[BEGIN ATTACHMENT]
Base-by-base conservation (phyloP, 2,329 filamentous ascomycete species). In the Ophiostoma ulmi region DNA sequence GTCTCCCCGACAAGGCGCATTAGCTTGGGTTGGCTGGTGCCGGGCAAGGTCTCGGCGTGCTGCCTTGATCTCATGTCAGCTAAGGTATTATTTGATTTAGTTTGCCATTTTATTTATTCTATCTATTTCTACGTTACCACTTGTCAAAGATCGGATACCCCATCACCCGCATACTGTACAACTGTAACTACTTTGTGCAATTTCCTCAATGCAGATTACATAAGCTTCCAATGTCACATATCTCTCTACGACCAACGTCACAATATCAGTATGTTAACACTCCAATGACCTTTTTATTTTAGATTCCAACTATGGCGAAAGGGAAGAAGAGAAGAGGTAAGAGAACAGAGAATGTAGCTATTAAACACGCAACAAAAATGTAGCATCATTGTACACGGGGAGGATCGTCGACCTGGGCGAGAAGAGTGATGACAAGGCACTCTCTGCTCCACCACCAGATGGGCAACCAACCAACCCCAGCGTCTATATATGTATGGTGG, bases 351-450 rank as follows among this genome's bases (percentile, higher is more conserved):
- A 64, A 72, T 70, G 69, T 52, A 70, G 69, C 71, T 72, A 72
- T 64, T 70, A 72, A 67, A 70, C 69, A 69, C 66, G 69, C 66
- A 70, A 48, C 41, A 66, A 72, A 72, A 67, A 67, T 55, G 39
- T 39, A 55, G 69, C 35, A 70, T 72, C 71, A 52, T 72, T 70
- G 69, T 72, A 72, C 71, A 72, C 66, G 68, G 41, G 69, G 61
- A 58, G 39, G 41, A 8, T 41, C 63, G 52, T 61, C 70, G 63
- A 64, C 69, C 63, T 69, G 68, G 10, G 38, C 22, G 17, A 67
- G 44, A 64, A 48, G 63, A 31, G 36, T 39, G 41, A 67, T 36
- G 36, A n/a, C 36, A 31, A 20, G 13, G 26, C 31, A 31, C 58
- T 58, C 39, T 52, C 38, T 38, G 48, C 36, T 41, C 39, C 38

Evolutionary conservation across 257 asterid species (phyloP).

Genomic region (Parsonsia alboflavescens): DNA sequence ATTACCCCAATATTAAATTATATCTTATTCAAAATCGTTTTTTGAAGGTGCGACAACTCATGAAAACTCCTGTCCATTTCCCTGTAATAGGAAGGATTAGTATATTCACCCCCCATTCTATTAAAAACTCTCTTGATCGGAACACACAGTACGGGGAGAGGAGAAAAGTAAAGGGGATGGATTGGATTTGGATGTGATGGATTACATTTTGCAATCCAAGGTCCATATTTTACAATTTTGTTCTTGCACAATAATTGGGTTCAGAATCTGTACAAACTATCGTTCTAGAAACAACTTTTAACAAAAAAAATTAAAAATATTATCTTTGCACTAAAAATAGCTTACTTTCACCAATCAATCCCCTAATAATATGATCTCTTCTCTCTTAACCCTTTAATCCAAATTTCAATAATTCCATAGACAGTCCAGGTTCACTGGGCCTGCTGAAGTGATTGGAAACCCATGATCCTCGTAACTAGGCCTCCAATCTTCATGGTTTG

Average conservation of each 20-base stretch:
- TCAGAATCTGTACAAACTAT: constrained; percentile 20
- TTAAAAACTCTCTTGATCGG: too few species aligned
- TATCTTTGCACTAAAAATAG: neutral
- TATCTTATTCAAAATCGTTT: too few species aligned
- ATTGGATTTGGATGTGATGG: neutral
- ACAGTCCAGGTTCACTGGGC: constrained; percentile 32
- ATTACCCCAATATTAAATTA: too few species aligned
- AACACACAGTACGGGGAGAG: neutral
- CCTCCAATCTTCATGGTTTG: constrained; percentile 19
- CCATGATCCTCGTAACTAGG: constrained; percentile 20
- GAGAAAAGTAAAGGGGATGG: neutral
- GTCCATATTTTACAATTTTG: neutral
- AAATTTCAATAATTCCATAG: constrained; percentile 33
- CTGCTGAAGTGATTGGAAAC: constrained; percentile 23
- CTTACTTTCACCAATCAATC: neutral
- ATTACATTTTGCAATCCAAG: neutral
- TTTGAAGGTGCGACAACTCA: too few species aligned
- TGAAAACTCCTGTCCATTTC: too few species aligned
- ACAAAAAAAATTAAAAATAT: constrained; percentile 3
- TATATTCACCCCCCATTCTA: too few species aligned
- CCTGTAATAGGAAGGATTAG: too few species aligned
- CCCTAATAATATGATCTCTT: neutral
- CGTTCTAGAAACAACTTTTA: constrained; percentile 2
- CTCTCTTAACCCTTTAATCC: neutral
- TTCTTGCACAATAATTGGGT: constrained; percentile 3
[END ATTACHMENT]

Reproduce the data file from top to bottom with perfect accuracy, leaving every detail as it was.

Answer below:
Base-by-base conservation (phyloP, 2,329 filamentous ascomycete species). In the Ophiostoma ulmi region DNA sequence GTCTCCCCGACAAGGCGCATTAGCTTGGGTTGGCTGGTGCCGGGCAAGGTCTCGGCGTGCTGCCTTGATCTCATGTCAGCTAAGGTATTATTTGATTTAGTTTGCCATTTTATTTATTCTATCTATTTCTACGTTACCACTTGTCAAAGATCGGATACCCCATCACCCGCATACTGTACAACTGTAACTACTTTGTGCAATTTCCTCAATGCAGATTACATAAGCTTCCAATGTCACATATCTCTCTACGACCAACGTCACAATATCAGTATGTTAACACTCCAATGACCTTTTTATTTTAGATTCCAACTATGGCGAAAGGGAAGAAGAGAAGAGGTAAGAGAACAGAGAATGTAGCTATTAAACACGCAACAAAAATGTAGCATCATTGTACACGGGGAGGATCGTCGACCTGGGCGAGAAGAGTGATGACAAGGCACTCTCTGCTCCACCACCAGATGGGCAACCAACCAACCCCAGCGTCTATATATGTATGGTGG, bases 351-450 rank as follows among this genome's bases (percentile, higher is more conserved):
- A 64, A 72, T 70, G 69, T 52, A 70, G 69, C 71, T 72, A 72
- T 64, T 70, A 72, A 67, A 70, C 69, A 69, C 66, G 69, C 66
- A 70, A 48, C 41, A 66, A 72, A 72, A 67, A 67, T 55, G 39
- T 39, A 55, G 69, C 35, A 70, T 72, C 71, A 52, T 72, T 70
- G 69, T 72, A 72, C 71, A 72, C 66, G 68, G 41, G 69, G 61
- A 58, G 39, G 41, A 8, T 41, C 63, G 52, T 61, C 70, G 63
- A 64, C 69, C 63, T 69, G 68, G 10, G 38, C 22, G 17, A 67
- G 44, A 64, A 48, G 63, A 31, G 36, T 39, G 41, A 67, T 36
- G 36, A n/a, C 36, A 31, A 20, G 13, G 26, C 31, A 31, C 58
- T 58, C 39, T 52, C 38, T 38, G 48, C 36, T 41, C 39, C 38

Evolutionary conservation across 257 asterid species (phyloP).

Genomic region (Parsonsia alboflavescens): DNA sequence ATTACCCCAATATTAAATTATATCTTATTCAAAATCGTTTTTTGAAGGTGCGACAACTCATGAAAACTCCTGTCCATTTCCCTGTAATAGGAAGGATTAGTATATTCACCCCCCATTCTATTAAAAACTCTCTTGATCGGAACACACAGTACGGGGAGAGGAGAAAAGTAAAGGGGATGGATTGGATTTGGATGTGATGGATTACATTTTGCAATCCAAGGTCCATATTTTACAATTTTGTTCTTGCACAATAATTGGGTTCAGAATCTGTACAAACTATCGTTCTAGAAACAACTTTTAACAAAAAAAATTAAAAATATTATCTTTGCACTAAAAATAGCTTACTTTCACCAATCAATCCCCTAATAATATGATCTCTTCTCTCTTAACCCTTTAATCCAAATTTCAATAATTCCATAGACAGTCCAGGTTCACTGGGCCTGCTGAAGTGATTGGAAACCCATGATCCTCGTAACTAGGCCTCCAATCTTCATGGTTTG

Average conservation of each 20-base stretch:
- TCAGAATCTGTACAAACTAT: constrained; percentile 20
- TTAAAAACTCTCTTGATCGG: too few species aligned
- TATCTTTGCACTAAAAATAG: neutral
- TATCTTATTCAAAATCGTTT: too few species aligned
- ATTGGATTTGGATGTGATGG: neutral
- ACAGTCCAGGTTCACTGGGC: constrained; percentile 32
- ATTACCCCAATATTAAATTA: too few species aligned
- AACACACAGTACGGGGAGAG: neutral
- CCTCCAATCTTCATGGTTTG: constrained; percentile 19
- CCATGATCCTCGTAACTAGG: constrained; percentile 20
- GAGAAAAGTAAAGGGGATGG: neutral
- GTCCATATTTTACAATTTTG: neutral
- AAATTTCAATAATTCCATAG: constrained; percentile 33
- CTGCTGAAGTGATTGGAAAC: constrained; percentile 23
- CTTACTTTCACCAATCAATC: neutral
- ATTACATTTTGCAATCCAAG: neutral
- TTTGAAGGTGCGACAACTCA: too few species aligned
- TGAAAACTCCTGTCCATTTC: too few species aligned
- ACAAAAAAAATTAAAAATAT: constrained; percentile 3
- TATATTCACCCCCCATTCTA: too few species aligned
- CCTGTAATAGGAAGGATTAG: too few species aligned
- CCCTAATAATATGATCTCTT: neutral
- CGTTCTAGAAACAACTTTTA: constrained; percentile 2
- CTCTCTTAACCCTTTAATCC: neutral
- TTCTTGCACAATAATTGGGT: constrained; percentile 3